ORR has written to seven third-party retailers, highlighting our concerns and asking for details on how they will address the findings. ORR plans to publish its letters and the retailers’ responses on our website and will consider any next steps accordingly.

Stephanie Tobyn, ORR director of strategy, policy and reform, said: "We want to ensure consumers are provided with timely and relevant information when making purchase decisions and that drip pricing does not undermine consumer confidence when buying rail tickets online."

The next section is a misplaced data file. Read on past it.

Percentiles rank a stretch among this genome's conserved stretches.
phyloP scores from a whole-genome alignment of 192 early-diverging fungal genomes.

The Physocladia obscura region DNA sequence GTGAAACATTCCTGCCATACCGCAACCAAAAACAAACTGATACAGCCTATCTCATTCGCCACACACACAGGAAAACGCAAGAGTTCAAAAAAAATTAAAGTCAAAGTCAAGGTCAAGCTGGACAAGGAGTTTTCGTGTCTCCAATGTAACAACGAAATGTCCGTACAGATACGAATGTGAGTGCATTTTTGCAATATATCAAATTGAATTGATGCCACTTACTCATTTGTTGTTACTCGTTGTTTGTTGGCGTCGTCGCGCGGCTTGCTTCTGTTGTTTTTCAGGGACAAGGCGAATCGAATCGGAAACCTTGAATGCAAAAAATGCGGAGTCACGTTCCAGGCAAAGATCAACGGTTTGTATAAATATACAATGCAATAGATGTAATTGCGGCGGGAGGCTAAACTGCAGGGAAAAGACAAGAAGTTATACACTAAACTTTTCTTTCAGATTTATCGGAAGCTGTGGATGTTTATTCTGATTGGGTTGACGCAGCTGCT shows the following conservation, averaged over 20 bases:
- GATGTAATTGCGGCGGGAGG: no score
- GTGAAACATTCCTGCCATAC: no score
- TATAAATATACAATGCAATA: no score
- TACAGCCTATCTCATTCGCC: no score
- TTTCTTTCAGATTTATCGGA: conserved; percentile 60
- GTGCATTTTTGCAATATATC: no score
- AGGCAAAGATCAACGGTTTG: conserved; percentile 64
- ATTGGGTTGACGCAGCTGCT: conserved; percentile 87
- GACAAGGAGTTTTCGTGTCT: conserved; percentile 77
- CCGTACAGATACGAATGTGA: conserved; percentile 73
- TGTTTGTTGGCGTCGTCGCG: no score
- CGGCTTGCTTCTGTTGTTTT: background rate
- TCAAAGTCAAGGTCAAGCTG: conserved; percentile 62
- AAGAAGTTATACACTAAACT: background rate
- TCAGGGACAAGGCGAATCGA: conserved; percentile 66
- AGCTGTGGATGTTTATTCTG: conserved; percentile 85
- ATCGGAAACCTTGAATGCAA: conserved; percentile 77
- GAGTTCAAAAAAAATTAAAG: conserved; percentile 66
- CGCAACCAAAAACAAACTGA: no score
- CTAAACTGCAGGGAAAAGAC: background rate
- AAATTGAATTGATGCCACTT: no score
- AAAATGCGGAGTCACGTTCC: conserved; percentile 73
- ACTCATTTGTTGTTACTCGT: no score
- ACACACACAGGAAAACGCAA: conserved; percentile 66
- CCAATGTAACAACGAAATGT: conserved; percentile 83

We have called for greater competition in railway station catering

We have found that the railway station catering market[2] is not working as effectively as it should be. Greater competition in this market would drive better value for passengers and for taxpayers. Our report finds that the features of the railway station catering market may also contribute to an average 10% price premium at stations compared to the high street.

Our investigation is continuing, and the next stage will focus on what recommendations should be made to government, station operators, funders and other stakeholders to improve the functioning of the market.

Richard Hines to succeed Ian Prosser CBE as Chief Inspector of Railways